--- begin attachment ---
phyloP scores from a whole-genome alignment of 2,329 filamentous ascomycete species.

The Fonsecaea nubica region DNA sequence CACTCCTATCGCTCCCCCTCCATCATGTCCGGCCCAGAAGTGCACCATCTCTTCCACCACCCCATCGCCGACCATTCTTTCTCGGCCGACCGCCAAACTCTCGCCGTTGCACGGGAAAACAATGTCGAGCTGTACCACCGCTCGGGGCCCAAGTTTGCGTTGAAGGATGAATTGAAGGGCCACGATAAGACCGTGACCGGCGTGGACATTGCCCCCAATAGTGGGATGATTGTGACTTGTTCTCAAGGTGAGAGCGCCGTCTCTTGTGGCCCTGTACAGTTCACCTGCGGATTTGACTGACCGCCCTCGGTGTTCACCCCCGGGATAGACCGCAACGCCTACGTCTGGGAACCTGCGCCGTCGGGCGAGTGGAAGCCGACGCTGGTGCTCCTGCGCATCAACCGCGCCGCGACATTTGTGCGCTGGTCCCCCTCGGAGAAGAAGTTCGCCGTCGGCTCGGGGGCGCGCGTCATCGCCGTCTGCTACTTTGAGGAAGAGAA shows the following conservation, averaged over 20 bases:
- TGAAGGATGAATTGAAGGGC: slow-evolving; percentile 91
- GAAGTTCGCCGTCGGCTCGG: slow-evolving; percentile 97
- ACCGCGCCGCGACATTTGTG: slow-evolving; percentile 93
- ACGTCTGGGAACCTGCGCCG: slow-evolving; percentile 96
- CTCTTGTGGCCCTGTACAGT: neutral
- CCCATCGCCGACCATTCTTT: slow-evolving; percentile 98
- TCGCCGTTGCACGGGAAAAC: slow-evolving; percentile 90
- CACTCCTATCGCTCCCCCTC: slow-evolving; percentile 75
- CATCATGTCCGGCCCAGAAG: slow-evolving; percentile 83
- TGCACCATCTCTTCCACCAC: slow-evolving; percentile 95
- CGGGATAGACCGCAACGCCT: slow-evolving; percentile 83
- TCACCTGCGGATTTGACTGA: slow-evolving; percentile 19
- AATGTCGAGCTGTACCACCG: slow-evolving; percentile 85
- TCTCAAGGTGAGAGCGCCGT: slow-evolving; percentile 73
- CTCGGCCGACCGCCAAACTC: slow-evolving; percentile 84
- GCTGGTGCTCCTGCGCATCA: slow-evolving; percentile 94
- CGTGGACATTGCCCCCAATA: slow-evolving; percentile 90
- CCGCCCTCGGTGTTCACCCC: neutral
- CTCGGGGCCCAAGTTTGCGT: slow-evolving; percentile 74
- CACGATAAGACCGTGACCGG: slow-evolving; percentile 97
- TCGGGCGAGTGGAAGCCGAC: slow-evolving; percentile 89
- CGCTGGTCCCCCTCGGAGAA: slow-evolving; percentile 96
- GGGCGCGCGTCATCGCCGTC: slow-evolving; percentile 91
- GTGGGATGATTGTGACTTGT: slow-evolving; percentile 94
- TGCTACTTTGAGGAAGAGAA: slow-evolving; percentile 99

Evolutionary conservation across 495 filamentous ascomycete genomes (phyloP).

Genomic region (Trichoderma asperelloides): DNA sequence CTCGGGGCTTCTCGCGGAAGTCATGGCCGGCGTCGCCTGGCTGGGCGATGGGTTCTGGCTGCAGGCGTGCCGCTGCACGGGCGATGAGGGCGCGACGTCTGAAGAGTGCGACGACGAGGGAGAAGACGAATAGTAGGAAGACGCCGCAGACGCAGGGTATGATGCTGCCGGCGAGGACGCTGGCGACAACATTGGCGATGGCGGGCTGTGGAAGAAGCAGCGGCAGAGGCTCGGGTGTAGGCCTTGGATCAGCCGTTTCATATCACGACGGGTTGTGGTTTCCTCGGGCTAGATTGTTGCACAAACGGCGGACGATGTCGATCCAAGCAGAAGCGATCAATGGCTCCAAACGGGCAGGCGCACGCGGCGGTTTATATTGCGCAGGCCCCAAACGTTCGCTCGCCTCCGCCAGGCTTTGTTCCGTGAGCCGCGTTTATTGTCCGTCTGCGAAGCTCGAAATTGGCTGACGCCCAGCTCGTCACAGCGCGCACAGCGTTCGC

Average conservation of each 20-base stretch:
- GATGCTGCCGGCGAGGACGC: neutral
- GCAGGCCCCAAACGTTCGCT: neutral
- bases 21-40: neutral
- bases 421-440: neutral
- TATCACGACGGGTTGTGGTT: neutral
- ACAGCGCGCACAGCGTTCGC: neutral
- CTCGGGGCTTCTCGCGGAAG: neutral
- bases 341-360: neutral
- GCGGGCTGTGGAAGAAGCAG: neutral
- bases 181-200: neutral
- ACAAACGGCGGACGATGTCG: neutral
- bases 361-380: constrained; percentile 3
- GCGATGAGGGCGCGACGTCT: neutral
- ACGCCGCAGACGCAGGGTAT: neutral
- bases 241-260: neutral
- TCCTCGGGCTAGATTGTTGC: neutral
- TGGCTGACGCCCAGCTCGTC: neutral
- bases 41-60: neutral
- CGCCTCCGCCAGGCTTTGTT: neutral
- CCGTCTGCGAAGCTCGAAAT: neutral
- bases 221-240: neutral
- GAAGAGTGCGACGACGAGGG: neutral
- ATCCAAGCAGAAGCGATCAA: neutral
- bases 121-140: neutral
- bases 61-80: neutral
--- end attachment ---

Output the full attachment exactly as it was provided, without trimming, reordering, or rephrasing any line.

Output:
phyloP scores from a whole-genome alignment of 2,329 filamentous ascomycete species.

The Fonsecaea nubica region DNA sequence CACTCCTATCGCTCCCCCTCCATCATGTCCGGCCCAGAAGTGCACCATCTCTTCCACCACCCCATCGCCGACCATTCTTTCTCGGCCGACCGCCAAACTCTCGCCGTTGCACGGGAAAACAATGTCGAGCTGTACCACCGCTCGGGGCCCAAGTTTGCGTTGAAGGATGAATTGAAGGGCCACGATAAGACCGTGACCGGCGTGGACATTGCCCCCAATAGTGGGATGATTGTGACTTGTTCTCAAGGTGAGAGCGCCGTCTCTTGTGGCCCTGTACAGTTCACCTGCGGATTTGACTGACCGCCCTCGGTGTTCACCCCCGGGATAGACCGCAACGCCTACGTCTGGGAACCTGCGCCGTCGGGCGAGTGGAAGCCGACGCTGGTGCTCCTGCGCATCAACCGCGCCGCGACATTTGTGCGCTGGTCCCCCTCGGAGAAGAAGTTCGCCGTCGGCTCGGGGGCGCGCGTCATCGCCGTCTGCTACTTTGAGGAAGAGAA shows the following conservation, averaged over 20 bases:
- TGAAGGATGAATTGAAGGGC: slow-evolving; percentile 91
- GAAGTTCGCCGTCGGCTCGG: slow-evolving; percentile 97
- ACCGCGCCGCGACATTTGTG: slow-evolving; percentile 93
- ACGTCTGGGAACCTGCGCCG: slow-evolving; percentile 96
- CTCTTGTGGCCCTGTACAGT: neutral
- CCCATCGCCGACCATTCTTT: slow-evolving; percentile 98
- TCGCCGTTGCACGGGAAAAC: slow-evolving; percentile 90
- CACTCCTATCGCTCCCCCTC: slow-evolving; percentile 75
- CATCATGTCCGGCCCAGAAG: slow-evolving; percentile 83
- TGCACCATCTCTTCCACCAC: slow-evolving; percentile 95
- CGGGATAGACCGCAACGCCT: slow-evolving; percentile 83
- TCACCTGCGGATTTGACTGA: slow-evolving; percentile 19
- AATGTCGAGCTGTACCACCG: slow-evolving; percentile 85
- TCTCAAGGTGAGAGCGCCGT: slow-evolving; percentile 73
- CTCGGCCGACCGCCAAACTC: slow-evolving; percentile 84
- GCTGGTGCTCCTGCGCATCA: slow-evolving; percentile 94
- CGTGGACATTGCCCCCAATA: slow-evolving; percentile 90
- CCGCCCTCGGTGTTCACCCC: neutral
- CTCGGGGCCCAAGTTTGCGT: slow-evolving; percentile 74
- CACGATAAGACCGTGACCGG: slow-evolving; percentile 97
- TCGGGCGAGTGGAAGCCGAC: slow-evolving; percentile 89
- CGCTGGTCCCCCTCGGAGAA: slow-evolving; percentile 96
- GGGCGCGCGTCATCGCCGTC: slow-evolving; percentile 91
- GTGGGATGATTGTGACTTGT: slow-evolving; percentile 94
- TGCTACTTTGAGGAAGAGAA: slow-evolving; percentile 99

Evolutionary conservation across 495 filamentous ascomycete genomes (phyloP).

Genomic region (Trichoderma asperelloides): DNA sequence CTCGGGGCTTCTCGCGGAAGTCATGGCCGGCGTCGCCTGGCTGGGCGATGGGTTCTGGCTGCAGGCGTGCCGCTGCACGGGCGATGAGGGCGCGACGTCTGAAGAGTGCGACGACGAGGGAGAAGACGAATAGTAGGAAGACGCCGCAGACGCAGGGTATGATGCTGCCGGCGAGGACGCTGGCGACAACATTGGCGATGGCGGGCTGTGGAAGAAGCAGCGGCAGAGGCTCGGGTGTAGGCCTTGGATCAGCCGTTTCATATCACGACGGGTTGTGGTTTCCTCGGGCTAGATTGTTGCACAAACGGCGGACGATGTCGATCCAAGCAGAAGCGATCAATGGCTCCAAACGGGCAGGCGCACGCGGCGGTTTATATTGCGCAGGCCCCAAACGTTCGCTCGCCTCCGCCAGGCTTTGTTCCGTGAGCCGCGTTTATTGTCCGTCTGCGAAGCTCGAAATTGGCTGACGCCCAGCTCGTCACAGCGCGCACAGCGTTCGC

Average conservation of each 20-base stretch:
- GATGCTGCCGGCGAGGACGC: neutral
- GCAGGCCCCAAACGTTCGCT: neutral
- bases 21-40: neutral
- bases 421-440: neutral
- TATCACGACGGGTTGTGGTT: neutral
- ACAGCGCGCACAGCGTTCGC: neutral
- CTCGGGGCTTCTCGCGGAAG: neutral
- bases 341-360: neutral
- GCGGGCTGTGGAAGAAGCAG: neutral
- bases 181-200: neutral
- ACAAACGGCGGACGATGTCG: neutral
- bases 361-380: constrained; percentile 3
- GCGATGAGGGCGCGACGTCT: neutral
- ACGCCGCAGACGCAGGGTAT: neutral
- bases 241-260: neutral
- TCCTCGGGCTAGATTGTTGC: neutral
- TGGCTGACGCCCAGCTCGTC: neutral
- bases 41-60: neutral
- CGCCTCCGCCAGGCTTTGTT: neutral
- CCGTCTGCGAAGCTCGAAAT: neutral
- bases 221-240: neutral
- GAAGAGTGCGACGACGAGGG: neutral
- ATCCAAGCAGAAGCGATCAA: neutral
- bases 121-140: neutral
- bases 61-80: neutral